Background: Little research to date has investigated neural correlates of functional disability in frontotemporal dementia (FTD).
Methods: Activities of daily living (ADL) were covaried against gray matter atrophy regions via Voxel-based morphometry in FTD (n = 52) and contrasted against a dementia control Alzheimer disease (AD) group (n = 20) and healthy age-matched controls (n = 18).
Results: Both patient groups had similar ADL scores. However, FTD and AD differed on the gray matter atrophy areas associated with ADL scores. The FTD showed involvement of prefrontal and thalamus regions while AD showed widespread temporal, parietal, frontal, and caudate atrophy correlating with ADL dysfunction. Importantly, only the left superior frontal gyrus was implicated in ADL dysfunction for both FTD and AD.
Conclusions: Differences in underlying neural correlates of ADL impairment have important clinical implications as these differences should be taken into account when interventions are planned. Dementia subtypes might require specifically tailored interventions for functional disability.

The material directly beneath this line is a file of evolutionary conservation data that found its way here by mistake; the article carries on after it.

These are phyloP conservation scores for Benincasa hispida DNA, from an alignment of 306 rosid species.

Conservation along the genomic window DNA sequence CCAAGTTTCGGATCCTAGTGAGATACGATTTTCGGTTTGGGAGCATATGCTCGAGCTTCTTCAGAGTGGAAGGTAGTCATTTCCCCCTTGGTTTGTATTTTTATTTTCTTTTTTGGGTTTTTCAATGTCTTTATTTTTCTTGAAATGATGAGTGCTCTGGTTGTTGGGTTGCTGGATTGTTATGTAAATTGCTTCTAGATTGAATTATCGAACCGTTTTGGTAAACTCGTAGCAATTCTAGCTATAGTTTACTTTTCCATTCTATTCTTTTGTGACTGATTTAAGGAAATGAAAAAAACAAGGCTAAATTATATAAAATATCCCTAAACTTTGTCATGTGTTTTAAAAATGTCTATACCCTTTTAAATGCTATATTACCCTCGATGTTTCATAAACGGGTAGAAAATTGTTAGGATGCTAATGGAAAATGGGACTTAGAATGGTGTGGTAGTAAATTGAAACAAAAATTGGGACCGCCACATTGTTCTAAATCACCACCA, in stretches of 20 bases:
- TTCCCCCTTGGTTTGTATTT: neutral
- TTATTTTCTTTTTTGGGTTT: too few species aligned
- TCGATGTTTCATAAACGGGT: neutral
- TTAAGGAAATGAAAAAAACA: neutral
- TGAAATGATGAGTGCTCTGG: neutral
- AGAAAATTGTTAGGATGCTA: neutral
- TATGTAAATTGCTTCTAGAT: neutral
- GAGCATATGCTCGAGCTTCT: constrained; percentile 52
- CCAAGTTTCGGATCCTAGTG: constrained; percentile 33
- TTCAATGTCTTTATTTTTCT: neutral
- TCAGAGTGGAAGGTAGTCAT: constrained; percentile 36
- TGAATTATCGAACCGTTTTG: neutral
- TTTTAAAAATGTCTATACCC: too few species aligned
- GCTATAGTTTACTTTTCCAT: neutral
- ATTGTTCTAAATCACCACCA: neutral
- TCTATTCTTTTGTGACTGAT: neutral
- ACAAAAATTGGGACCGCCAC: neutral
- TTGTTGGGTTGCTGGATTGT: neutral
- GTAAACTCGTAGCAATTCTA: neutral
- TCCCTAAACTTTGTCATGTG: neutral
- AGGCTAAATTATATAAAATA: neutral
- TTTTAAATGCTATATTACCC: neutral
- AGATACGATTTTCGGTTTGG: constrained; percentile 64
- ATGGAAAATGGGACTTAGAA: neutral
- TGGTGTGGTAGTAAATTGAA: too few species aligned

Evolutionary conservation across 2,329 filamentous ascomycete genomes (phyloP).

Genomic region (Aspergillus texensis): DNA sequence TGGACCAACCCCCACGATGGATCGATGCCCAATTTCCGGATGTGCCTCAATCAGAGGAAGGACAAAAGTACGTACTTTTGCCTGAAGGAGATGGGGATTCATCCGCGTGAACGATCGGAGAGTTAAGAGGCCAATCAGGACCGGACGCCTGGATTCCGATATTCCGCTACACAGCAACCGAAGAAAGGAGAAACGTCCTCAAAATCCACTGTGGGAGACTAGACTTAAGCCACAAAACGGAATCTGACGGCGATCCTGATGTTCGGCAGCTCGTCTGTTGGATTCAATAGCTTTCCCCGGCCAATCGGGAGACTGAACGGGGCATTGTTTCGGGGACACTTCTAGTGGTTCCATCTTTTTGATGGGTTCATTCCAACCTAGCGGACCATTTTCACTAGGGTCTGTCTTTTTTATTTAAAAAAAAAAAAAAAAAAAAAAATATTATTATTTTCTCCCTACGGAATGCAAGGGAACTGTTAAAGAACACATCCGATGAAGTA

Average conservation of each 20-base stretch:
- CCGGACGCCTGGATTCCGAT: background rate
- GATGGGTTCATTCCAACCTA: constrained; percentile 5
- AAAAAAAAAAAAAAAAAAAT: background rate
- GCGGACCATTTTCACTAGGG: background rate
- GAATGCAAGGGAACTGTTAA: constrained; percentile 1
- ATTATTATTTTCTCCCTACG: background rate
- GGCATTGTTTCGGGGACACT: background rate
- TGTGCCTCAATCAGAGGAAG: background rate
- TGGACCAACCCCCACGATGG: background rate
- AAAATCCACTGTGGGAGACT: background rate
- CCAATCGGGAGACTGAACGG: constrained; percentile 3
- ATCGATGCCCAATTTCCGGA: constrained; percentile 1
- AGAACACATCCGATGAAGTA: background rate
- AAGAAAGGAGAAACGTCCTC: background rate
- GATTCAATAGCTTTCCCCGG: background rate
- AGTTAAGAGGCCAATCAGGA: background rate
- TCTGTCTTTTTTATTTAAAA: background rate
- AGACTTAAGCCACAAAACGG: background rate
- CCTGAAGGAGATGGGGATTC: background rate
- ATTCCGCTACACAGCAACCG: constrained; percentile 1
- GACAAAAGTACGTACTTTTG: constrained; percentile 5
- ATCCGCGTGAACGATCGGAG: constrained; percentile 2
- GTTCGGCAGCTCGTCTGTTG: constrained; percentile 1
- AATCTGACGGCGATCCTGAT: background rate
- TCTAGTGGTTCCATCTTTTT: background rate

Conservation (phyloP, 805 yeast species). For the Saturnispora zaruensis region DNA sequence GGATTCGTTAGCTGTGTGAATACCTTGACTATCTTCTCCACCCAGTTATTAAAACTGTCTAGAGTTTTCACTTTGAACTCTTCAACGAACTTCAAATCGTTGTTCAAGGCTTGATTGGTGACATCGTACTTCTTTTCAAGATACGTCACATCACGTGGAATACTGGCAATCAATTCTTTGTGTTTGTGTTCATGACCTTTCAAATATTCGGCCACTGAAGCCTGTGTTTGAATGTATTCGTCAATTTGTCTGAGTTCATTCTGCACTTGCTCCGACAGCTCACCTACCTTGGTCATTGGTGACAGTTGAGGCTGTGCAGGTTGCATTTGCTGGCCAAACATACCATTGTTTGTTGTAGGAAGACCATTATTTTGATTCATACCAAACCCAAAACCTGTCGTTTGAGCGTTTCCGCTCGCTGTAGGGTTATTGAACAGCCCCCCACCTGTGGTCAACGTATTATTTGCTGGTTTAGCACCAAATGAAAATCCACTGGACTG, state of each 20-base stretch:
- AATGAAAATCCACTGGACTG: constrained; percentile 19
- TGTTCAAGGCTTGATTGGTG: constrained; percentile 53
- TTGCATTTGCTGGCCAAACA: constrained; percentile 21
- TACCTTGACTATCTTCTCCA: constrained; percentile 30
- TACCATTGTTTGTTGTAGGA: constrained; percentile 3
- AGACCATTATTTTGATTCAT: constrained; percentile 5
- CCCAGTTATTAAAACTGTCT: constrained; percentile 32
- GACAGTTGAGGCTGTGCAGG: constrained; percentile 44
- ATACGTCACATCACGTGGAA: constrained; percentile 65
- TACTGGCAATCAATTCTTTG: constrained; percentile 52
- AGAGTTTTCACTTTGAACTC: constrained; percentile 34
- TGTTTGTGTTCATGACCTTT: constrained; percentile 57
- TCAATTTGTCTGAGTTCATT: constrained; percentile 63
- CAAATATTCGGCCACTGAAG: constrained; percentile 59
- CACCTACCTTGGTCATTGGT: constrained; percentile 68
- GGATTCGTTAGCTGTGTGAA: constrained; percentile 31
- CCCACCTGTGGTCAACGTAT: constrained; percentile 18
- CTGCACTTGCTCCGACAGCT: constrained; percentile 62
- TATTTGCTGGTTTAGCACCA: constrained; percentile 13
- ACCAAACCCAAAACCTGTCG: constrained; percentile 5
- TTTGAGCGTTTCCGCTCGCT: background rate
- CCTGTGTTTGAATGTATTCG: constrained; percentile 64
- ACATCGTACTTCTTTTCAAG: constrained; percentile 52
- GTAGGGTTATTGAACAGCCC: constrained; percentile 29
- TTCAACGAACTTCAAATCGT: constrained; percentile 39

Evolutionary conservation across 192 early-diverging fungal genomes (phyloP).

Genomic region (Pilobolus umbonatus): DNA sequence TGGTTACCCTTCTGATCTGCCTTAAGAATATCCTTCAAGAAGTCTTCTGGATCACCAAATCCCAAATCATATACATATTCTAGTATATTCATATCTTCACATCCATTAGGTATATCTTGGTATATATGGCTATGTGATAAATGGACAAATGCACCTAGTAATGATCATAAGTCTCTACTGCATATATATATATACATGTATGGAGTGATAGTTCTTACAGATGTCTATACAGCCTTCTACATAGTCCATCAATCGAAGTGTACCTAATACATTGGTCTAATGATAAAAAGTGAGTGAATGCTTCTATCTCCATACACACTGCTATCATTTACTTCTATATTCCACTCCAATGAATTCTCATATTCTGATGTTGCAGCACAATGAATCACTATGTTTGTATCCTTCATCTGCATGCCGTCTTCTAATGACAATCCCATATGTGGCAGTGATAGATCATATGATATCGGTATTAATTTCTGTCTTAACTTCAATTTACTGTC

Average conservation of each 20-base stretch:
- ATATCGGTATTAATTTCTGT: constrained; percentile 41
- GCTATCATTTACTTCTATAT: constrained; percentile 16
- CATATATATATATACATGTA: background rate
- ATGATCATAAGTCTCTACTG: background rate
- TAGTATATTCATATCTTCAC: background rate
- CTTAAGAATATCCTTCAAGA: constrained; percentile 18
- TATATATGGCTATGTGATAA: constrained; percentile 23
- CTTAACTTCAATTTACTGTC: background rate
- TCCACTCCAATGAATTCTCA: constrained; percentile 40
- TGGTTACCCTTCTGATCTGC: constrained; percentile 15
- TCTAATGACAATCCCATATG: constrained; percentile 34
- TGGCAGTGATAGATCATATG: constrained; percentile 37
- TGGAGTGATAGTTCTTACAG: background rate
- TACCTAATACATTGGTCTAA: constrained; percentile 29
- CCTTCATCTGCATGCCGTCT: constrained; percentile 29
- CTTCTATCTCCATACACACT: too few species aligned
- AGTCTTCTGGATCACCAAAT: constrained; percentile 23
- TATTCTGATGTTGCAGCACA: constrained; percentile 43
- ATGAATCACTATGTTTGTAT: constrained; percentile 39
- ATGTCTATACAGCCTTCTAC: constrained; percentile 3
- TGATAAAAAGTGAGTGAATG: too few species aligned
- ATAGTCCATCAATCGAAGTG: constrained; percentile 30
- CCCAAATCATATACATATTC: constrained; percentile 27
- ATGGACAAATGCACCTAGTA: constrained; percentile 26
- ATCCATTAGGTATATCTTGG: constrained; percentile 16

|Number of pages||7|
|Journal||Journal of Geriatric Psychiatry and Neurology|
|Publication status||Published - Mar 2013|
- activities of daily living
- Alzheimer disease
- disability assessment for dementia
- frontotemporal dementia
- functional disability
- voxel-based morphometry